Tony Judt’s Ill Fares the Land is the kind of passionate polemic that Britain no longer does. It’s objective is to define the barbaric state we’re in in such a way as to generate articulate responses that will change it. The tool is an accessible discursiveness aimed explicitly at youthful agents of change.
Urgency is required because, as Judt says in his opening line, “Something is profoundly wrong with the way we live today.” Urgency also reflects the author’s suffering from the terminal effects of a rare form of motor neuron disease. That this book arrived so soon after his heroic October 09 lecture at the Remarque Institute [see link below], is to the significant credit of all parties.
Judt’s introductory mapping continues like this; “For thirty years we have made a virtue out of the pursuit of material self-interest: indeed, this very pursuit now constitutes whatever remains of our sense of collective purpose”. He concludes his book thus; “if we think we know what is wrong, we must act upon that knowledge.” But “our disability is discursive”; to act requires words; the articulation of a common purpose, including a recovered ability to preach what social democracy at its extant best practises.
Judt argues that the last 30 years have been aberrant and corrupting and he is largely right. He argues that the years between 1989 and 2009 were wasted on locusts and he is not entirely wrong. His polemic is broader than this though; it’s the loss of the 20th Century -with its significant if sporadic advances in civility- that he laments. More positively, he goes on to argue that what he calls the ‘left’ must celebrate and defend its achievements, though I don’t think he has Hardt/Negri in mind.
The argument runs that we are, in effect, returned to the social barbarism of the 19th Century in which grotesque inequalities have bred/flourished but have generated no substantial opposition. Nor has it generated any articulated opposition that is not, ironically, just as attached to the 19th Century. In response, Judt’s speculative limits are those of radical democracy; “Incremental improvements upon unsatisfactory circumstances are the best that we can hope for, and probably all we should seek.”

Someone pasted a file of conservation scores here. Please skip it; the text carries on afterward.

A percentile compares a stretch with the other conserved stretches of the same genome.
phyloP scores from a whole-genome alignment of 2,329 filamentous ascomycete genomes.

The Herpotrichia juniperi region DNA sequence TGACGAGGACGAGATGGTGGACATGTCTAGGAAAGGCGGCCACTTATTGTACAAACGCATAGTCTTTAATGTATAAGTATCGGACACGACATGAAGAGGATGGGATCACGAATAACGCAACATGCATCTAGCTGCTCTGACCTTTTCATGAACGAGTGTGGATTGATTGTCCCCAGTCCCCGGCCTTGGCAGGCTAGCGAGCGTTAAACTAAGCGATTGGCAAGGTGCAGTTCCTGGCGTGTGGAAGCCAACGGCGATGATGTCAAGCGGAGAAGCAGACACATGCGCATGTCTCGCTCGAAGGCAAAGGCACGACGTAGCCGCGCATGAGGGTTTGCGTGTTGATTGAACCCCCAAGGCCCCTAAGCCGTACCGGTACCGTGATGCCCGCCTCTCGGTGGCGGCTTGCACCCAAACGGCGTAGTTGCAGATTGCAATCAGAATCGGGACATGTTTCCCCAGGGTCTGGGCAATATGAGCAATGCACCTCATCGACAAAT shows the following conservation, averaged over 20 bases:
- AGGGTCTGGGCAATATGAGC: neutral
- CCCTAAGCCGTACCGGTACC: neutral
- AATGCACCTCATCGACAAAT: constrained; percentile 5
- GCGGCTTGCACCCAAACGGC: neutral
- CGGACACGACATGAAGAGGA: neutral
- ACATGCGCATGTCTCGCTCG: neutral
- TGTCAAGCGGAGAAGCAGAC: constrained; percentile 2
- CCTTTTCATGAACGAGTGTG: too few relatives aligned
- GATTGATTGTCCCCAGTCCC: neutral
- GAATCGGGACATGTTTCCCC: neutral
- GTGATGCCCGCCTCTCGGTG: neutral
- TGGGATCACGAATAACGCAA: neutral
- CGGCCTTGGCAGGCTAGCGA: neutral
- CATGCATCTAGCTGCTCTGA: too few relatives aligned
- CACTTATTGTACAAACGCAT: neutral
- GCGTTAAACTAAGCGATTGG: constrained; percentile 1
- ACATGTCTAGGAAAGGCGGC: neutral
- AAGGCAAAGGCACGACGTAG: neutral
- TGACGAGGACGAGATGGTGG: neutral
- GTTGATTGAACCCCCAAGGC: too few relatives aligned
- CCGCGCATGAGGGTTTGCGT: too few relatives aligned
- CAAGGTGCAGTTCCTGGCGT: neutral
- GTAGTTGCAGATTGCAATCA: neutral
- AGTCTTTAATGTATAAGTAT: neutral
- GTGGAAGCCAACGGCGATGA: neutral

The problem is that the horrors Judt presents -absolutely corrupt wealth differences complete with actual knock-on effects in terms of health, life opportunities and patently obvious ills- are so severe that increments are not a worthy response. Increments achieved are all too easily lost or removed, as he demonstrates in an accurate analysis of the profound failures of recent decades. Anyone who can remember the 1980s in Britain, even dimly, knows what this means [though it seems unlikely to prevent it from being about to happen again].
Judt’s other problem is the difficulty of articulating an analysis and response to the US and UK and then the US and Europe including the UK at the same time and it muddies the waters. However, he points out with perfect clarity the way in which social democracy New Deal and Medicare style has settled into the consciousness of a state-phobic American culture. A culture which presently owns some of its own banks too, of course, though one in which social democracy made very little impact. Despite the ‘special [linguistic] relationship’ which TJ is a beneficiary of, the UK is a very different beast.